]. As on Twitter, academics on Facebook can engage in formal and informal social review; sustain attention to topics or controversial research; disseminate work quickly to a wide audience; and gain recognition, feedback, and support from peers worldwide [13
]. On the other hand, critics of the use of Facebook to advance new forms of scholarship point out that Facebook’s designed features “constrain their users, fostering ‘conviviality and liking’ over debate and discussion” (p. 166) because Facebook seeks to control users’ attention and behaviors, giving people more of what they like in accord with the targeted advertising on which the platform depends [18
Unlike Facebook and Twitter, social media like ResearchGate and Academia.edu, both for-profit companies founded in 2008, were designed to facilitate academic and research practices and have features that can promote open dissemination practices and knowledge-sharing within academic communities [19
]. For instance, ResearchGate supports knowledge-sharing and research dissemination by allowing academics to upload research products, “follow” other academics, and get notified when academics of interest upload new scholarly products. Similar to the aforementioned examples of explicit and implicit social review on other social media platforms, academics on ResearchGate can comment on research publications, and ask and reply to questions with the questions feature. Users can signal their engagement with others’ projects and publications, contributing to implicit social review, by viewing, downloading, bookmarking, recommending, following, or sharing the work. These activities are counted and totaled by the platform so that users can see how much interaction the scholarship is generating. Although, in contrast to ResearchGate, Academia.edu is more popular for scholarship in the arts and humanities than in the social sciences, it has similar features for knowledge-sharing, open research dissemination, and social review [19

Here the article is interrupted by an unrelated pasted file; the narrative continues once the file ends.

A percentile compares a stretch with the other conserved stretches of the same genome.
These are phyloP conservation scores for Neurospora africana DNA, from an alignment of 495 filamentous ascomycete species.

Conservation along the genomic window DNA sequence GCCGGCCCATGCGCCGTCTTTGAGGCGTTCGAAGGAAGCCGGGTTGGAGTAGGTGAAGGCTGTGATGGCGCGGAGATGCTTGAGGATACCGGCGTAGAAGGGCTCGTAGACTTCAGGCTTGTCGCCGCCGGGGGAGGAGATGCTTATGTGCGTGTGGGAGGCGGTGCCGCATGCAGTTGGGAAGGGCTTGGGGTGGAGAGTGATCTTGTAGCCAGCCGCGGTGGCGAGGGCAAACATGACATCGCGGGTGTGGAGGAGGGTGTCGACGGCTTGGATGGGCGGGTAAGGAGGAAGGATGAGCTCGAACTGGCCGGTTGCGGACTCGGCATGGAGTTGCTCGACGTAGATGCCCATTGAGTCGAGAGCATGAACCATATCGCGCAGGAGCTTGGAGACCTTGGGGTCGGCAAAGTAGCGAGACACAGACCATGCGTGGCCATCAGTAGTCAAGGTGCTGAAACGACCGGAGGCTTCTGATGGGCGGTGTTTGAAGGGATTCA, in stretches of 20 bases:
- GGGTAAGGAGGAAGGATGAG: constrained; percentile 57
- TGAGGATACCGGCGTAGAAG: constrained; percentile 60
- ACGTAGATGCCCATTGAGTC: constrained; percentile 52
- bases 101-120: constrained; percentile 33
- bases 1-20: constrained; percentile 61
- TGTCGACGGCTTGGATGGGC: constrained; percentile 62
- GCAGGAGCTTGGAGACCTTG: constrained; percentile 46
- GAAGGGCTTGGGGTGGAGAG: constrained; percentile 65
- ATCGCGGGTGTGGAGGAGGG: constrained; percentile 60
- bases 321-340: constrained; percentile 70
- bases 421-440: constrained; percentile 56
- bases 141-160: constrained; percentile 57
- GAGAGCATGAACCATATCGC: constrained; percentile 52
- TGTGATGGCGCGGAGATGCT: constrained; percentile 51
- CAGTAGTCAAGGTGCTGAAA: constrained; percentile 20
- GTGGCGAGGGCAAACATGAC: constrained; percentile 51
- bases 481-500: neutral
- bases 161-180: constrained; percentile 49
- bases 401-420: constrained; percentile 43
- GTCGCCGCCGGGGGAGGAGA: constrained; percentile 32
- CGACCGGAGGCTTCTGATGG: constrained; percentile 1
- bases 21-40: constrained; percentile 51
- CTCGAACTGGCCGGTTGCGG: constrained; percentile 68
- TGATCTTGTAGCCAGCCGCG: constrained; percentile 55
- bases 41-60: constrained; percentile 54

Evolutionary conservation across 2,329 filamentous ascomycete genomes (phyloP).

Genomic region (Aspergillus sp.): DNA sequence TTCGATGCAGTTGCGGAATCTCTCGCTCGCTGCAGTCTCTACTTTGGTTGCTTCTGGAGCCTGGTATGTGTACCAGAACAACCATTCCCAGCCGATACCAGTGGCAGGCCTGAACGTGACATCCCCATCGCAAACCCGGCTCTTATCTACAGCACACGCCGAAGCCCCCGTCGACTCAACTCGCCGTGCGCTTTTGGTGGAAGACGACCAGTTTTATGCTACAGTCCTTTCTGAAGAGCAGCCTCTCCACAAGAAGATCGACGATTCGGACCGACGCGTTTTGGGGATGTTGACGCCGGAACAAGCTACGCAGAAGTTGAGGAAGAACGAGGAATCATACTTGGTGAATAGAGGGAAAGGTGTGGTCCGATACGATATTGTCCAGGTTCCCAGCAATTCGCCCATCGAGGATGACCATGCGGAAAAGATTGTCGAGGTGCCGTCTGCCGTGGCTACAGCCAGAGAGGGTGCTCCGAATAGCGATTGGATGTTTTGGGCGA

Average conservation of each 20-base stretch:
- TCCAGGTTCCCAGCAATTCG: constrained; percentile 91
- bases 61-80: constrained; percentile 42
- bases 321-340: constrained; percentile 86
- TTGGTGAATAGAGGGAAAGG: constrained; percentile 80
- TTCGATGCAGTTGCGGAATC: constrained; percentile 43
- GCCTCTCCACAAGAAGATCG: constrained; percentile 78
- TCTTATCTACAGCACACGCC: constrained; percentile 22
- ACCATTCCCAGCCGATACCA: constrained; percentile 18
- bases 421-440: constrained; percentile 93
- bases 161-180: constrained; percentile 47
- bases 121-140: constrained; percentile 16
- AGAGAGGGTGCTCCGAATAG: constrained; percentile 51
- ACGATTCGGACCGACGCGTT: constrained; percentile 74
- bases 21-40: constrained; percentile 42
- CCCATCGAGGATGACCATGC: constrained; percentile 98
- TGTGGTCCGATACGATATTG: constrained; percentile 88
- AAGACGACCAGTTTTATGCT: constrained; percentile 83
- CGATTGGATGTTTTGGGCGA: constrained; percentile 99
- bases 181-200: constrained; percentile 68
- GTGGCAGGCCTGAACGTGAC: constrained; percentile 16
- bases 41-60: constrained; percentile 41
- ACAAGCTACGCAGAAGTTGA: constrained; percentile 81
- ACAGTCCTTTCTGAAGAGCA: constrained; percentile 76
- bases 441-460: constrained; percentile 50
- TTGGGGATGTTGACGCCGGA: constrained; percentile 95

]. Like ResearchGate, users of Academia.edu can upload research artifacts, including a wide range of outputs such as peer-reviewed publications, working drafts, book chapters, conference papers, and teaching material. On “sessions” pages, users can comment on papers or leave line-by-line annotations. Through the “views” feature and through the analytics dashboard on each scholar’s profile page, users can see indicators of engagement their work has generated.
However, drawbacks to using these social media platforms for new forms of scholarship have been noted in the literature. One criticism is that site features, such as the analytics dashboard on Academica.edu, reinforce a form of “navel-gazing”, incentivizing scholars to constantly self-monitor and self-promote rather than focus their attention on knowledge advancement and dissemination for the collective good [20
]. Concerns over the quality and credibility of work openly shared on these sites [19
], as on Facebook and Twitter [13
], have also been noted. Perhaps most importantly, the integration of these social tools into scholars’ lives is largely uncharted and unexplored territory which may have far-reaching, potentially negative consequences we have yet to understand. A recent review of the literature on ResearchGate and Academia.edu as tools for scholarly communication, for instance, found only two studies that actually investigated scholarly practices when using these academic social network sites [19
]; one study examined whether authors comply with publishers’ copyright agreements when uploading their articles to ResearchGate [22
], and the other examined question-and-answers and small group discussions on ResearchGate [23
]. On the other hand, scholars have theorized several advantages to using these academic social network sites for open, social scholarly practices: They help users to keep up with research trends, build communities, and engage in conversation; they improve open sharing of scholarly outputs at various stages; they stimulate alternate formal and informal forms of peer review; and they develop and enhance academic reputation and identity [19